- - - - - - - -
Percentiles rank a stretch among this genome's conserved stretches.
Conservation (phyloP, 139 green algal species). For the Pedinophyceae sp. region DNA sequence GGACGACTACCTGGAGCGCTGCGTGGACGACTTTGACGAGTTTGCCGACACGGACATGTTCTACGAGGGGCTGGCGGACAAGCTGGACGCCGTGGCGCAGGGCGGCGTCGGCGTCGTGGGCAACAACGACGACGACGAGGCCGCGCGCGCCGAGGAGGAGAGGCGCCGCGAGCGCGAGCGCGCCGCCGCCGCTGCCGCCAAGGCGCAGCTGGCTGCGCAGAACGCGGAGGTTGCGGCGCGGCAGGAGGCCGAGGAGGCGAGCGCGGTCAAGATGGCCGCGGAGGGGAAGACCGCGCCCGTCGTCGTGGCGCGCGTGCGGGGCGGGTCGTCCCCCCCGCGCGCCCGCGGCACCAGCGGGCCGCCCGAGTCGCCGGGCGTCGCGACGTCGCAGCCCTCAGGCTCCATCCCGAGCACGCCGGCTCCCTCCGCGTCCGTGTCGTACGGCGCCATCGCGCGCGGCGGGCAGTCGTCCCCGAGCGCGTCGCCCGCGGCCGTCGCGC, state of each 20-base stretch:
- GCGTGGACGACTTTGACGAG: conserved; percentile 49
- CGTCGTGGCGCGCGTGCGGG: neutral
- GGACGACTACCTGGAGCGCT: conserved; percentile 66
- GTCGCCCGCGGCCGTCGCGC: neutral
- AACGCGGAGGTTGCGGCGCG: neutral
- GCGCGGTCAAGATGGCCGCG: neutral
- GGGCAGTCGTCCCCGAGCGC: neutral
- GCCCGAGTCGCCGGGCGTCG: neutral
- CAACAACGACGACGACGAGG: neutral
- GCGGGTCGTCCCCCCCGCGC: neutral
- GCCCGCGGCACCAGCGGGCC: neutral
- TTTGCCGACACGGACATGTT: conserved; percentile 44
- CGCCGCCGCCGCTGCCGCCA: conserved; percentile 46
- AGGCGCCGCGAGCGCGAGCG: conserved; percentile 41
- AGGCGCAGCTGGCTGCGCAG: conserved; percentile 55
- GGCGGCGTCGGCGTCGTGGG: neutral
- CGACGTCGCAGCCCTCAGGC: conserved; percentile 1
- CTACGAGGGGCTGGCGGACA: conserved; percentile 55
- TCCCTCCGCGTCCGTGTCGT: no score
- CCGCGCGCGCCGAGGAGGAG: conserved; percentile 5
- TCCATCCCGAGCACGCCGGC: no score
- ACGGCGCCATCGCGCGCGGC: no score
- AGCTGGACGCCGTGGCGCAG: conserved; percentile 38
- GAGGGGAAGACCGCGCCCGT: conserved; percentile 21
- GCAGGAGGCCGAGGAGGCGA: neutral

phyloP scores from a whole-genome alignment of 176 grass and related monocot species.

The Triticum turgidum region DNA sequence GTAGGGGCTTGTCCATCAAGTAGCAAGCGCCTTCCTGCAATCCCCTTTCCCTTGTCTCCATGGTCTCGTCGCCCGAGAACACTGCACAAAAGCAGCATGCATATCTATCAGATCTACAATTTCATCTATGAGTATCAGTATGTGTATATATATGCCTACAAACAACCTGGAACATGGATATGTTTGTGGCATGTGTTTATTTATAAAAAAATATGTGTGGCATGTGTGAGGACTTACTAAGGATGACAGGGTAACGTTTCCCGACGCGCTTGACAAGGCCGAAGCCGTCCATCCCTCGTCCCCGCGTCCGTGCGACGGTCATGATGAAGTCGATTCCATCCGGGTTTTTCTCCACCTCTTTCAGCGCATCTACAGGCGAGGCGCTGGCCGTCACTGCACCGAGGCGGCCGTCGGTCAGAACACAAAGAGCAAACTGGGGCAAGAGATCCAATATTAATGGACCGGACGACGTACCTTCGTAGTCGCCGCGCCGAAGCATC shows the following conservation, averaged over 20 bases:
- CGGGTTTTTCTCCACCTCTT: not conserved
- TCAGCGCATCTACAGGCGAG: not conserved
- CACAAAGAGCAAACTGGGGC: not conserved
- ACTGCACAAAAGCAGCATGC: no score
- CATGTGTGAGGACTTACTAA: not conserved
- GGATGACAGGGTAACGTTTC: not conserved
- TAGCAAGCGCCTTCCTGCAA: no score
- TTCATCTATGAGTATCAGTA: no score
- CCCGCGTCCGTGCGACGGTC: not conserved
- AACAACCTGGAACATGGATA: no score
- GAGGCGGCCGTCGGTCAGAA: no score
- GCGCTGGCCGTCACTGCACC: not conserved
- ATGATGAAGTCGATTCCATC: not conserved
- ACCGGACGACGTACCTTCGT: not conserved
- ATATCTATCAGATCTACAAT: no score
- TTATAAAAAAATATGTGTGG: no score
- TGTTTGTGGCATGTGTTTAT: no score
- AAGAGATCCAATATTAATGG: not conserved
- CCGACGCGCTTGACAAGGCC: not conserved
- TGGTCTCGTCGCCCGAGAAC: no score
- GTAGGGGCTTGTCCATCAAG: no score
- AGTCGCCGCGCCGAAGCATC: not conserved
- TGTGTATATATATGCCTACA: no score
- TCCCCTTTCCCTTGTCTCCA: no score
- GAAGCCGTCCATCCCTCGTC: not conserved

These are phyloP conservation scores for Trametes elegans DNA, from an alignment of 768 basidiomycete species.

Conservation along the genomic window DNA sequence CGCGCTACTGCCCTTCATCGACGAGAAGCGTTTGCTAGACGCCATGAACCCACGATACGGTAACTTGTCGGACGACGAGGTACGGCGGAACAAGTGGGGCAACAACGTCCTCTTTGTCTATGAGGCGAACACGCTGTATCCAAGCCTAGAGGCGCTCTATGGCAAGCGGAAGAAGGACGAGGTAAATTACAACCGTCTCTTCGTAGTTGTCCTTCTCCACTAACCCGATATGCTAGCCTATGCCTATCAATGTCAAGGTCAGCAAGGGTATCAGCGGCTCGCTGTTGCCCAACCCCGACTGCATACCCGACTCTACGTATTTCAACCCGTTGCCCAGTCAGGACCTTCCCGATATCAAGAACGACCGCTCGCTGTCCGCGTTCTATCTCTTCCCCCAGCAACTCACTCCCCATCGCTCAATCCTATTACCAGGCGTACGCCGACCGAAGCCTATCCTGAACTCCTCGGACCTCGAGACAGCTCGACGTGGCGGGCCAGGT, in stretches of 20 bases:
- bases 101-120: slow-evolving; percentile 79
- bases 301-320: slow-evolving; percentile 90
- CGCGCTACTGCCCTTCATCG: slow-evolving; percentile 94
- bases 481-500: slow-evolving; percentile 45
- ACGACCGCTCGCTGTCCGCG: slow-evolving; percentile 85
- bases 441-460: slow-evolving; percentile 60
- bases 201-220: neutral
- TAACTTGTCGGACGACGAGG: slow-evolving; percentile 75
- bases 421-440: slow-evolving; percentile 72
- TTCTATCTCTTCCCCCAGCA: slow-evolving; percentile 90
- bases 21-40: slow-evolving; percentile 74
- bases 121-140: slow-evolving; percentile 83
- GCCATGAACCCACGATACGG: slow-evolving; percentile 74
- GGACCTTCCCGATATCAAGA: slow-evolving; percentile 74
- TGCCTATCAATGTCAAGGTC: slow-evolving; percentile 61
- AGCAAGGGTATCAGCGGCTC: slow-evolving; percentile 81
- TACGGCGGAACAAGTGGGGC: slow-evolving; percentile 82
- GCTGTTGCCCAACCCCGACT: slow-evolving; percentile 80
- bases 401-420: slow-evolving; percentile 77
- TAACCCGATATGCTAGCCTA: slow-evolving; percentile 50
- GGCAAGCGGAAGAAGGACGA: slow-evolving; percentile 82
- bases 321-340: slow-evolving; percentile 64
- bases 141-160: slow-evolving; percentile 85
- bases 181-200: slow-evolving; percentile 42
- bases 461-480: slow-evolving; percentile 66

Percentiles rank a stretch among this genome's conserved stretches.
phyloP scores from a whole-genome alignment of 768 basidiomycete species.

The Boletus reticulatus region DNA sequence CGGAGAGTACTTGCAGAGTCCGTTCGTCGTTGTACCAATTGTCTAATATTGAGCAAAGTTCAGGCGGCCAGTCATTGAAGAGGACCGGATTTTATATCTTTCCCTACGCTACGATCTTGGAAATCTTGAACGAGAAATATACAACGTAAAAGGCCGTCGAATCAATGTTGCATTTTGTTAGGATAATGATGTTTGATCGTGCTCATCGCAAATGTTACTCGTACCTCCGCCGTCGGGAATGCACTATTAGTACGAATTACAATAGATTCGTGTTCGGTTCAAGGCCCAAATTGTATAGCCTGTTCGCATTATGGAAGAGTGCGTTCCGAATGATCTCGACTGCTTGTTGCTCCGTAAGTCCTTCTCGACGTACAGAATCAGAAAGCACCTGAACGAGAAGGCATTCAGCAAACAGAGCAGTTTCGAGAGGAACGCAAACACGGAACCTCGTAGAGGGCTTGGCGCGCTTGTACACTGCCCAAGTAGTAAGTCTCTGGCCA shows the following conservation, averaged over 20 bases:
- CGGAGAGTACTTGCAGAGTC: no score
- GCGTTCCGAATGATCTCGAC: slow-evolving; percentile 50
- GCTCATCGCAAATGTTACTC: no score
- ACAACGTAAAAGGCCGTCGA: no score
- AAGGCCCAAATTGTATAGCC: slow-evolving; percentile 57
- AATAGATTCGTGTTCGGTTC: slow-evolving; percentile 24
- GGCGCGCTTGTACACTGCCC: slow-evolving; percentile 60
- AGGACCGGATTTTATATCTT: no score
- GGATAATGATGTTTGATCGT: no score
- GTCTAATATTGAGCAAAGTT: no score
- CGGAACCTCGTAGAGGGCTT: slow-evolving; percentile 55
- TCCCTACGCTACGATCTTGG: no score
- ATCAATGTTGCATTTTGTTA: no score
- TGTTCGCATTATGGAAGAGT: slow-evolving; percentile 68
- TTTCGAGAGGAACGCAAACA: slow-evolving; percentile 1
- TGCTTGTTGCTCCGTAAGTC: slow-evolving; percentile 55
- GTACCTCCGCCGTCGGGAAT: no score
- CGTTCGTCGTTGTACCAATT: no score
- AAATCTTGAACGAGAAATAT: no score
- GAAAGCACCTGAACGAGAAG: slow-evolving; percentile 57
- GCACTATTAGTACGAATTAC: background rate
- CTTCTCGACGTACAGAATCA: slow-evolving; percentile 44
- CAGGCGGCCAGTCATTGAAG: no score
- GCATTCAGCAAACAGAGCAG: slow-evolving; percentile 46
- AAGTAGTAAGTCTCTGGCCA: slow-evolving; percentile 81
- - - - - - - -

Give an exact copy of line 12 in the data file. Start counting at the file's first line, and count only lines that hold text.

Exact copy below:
- GCGGGTCGTCCCCCCCGCGC: neutral